Amadeo de Souza-Cardoso belongs to the first generation of Portuguese modernist painters. Born in 1887 in Amarante, he is distinguished by the exceptional quality of his work and the dialogue established with the historical early twentieth century avant-gardes. His painting is openly structured to movements such as Cubism, Futurism and Expressionism, reaching many times - and in a sustained manner in his recent years - a level at all comparable to the production of his top international art contemporary.
In 1905 he entered the preparatory course design at the Royal Academy of Fine Arts in Lisbon, aged 18. A year later, he left to Paris, settling in Montparnasse, famous meeting place for intellectuals and artists, where he would live all the seven years of residence in that city. Thus, he established contact with other Portuguese artists living in Paris, among them Francisco Smith, Eduardo Viana and Emmerico Nunes.
In 1909 he attended the classes of the painter Anglada-Camarasa, at the Académie Vitti and, later, the Free Academies.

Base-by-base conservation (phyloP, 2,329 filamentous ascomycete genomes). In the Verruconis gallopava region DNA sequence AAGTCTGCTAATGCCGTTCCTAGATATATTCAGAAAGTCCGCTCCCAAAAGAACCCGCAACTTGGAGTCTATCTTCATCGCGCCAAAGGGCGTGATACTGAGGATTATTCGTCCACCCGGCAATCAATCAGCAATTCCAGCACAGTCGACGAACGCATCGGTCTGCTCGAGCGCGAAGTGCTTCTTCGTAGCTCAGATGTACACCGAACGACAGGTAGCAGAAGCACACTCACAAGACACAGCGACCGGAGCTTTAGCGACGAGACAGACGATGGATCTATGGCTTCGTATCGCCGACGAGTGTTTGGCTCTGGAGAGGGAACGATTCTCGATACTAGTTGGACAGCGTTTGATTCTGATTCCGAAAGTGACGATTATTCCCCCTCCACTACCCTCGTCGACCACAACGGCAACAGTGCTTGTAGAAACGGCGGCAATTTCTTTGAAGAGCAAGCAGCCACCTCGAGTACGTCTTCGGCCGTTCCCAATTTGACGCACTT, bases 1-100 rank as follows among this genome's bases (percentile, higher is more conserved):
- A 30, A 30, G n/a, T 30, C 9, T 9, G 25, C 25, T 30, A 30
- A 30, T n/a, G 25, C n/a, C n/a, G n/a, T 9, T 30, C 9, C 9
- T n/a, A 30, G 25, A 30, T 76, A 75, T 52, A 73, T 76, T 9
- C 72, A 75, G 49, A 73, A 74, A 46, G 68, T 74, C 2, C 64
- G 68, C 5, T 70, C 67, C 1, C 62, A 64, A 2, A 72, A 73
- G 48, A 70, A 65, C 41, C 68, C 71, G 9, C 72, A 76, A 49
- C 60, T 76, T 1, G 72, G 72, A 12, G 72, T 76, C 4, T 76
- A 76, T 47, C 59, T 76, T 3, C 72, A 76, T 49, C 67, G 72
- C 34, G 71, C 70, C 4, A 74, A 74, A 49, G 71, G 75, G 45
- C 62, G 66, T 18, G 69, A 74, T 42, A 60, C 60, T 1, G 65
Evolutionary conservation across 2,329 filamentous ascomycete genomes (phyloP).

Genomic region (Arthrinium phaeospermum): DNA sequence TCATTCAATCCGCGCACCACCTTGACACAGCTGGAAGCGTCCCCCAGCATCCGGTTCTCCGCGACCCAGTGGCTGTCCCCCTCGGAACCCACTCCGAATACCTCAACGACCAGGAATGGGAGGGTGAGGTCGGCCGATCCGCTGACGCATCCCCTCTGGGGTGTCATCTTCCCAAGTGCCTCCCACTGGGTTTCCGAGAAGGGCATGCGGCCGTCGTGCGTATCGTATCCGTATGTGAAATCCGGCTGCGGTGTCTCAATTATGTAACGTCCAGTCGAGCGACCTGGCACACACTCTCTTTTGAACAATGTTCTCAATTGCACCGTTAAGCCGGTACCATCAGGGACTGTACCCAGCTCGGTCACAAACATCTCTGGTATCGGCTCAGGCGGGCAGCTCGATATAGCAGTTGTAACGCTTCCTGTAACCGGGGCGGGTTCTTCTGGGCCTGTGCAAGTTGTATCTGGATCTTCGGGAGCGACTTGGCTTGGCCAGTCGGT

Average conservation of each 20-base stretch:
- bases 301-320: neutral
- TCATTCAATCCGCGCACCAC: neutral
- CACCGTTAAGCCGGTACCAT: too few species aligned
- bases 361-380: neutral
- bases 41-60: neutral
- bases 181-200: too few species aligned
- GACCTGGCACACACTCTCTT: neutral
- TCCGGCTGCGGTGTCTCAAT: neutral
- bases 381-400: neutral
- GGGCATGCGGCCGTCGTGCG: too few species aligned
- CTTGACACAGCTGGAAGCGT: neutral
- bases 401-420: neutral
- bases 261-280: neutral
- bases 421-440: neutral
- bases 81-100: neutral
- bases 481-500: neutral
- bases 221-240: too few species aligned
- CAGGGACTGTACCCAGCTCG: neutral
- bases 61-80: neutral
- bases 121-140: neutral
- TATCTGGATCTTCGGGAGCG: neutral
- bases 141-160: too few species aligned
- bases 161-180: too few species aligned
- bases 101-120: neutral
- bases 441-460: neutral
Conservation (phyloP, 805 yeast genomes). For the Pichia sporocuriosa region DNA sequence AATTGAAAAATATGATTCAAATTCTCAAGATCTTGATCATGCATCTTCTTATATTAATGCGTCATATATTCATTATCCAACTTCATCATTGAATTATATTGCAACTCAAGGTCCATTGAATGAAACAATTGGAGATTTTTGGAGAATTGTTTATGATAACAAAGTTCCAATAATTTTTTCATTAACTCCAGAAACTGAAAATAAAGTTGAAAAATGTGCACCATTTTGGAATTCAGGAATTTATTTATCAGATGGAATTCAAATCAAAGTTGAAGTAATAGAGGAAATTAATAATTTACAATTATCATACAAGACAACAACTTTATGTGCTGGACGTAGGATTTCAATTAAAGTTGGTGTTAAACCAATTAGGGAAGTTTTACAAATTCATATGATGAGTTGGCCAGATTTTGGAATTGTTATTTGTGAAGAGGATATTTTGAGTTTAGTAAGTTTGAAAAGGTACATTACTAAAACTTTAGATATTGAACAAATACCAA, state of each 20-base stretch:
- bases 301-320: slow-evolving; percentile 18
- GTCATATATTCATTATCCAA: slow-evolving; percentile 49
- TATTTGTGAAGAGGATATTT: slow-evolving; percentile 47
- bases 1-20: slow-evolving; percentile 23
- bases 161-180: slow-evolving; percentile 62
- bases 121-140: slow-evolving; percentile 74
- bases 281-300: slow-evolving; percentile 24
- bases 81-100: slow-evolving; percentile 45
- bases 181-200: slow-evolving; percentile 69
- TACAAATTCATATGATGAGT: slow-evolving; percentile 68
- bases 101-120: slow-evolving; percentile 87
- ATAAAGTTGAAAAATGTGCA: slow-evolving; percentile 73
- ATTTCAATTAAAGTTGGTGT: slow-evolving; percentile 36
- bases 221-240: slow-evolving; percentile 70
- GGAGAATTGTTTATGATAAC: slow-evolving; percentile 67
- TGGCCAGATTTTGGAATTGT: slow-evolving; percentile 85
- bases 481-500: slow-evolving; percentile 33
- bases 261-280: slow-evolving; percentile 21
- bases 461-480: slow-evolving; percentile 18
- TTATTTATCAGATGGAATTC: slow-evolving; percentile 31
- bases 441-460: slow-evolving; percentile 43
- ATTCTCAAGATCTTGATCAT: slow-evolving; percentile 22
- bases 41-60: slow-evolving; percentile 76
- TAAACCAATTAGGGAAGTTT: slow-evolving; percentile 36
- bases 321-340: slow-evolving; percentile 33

In 1910 he established a strong and lasting friendship with Modigliani, Constantin Brancusi and Alexander Archipenko.
In 1911, Modigliani e Amadeo inaugurated an exhibition at the Portuguese painter studio; its roll of honor was signed by Picasso, Apollinaire, Max Jacob and Derain. In the same year he participated, for the first time, in a major international exhibition, the XXVII Salon des Independents. It was a determining exposure and gave high visibility to Cubism. In that same year he met Sonia and Robert Delaunay and, through them, Apollinaire, Picabia, Chagall, Boccioni, Klee, Franz Marc and Auguste Macke.
After his return to Portugal, he settled in Vila do Conde and passed through Lisbon. There, he lived with Almada Negreiros and members of the Orpheu group. In 1918 he contracted a skin disease that affected him in the face and hands, preventing him from working. He took refuge in Espinho, where, in that year, succumbed to the Spanish flu epidemic. He was 30 years old.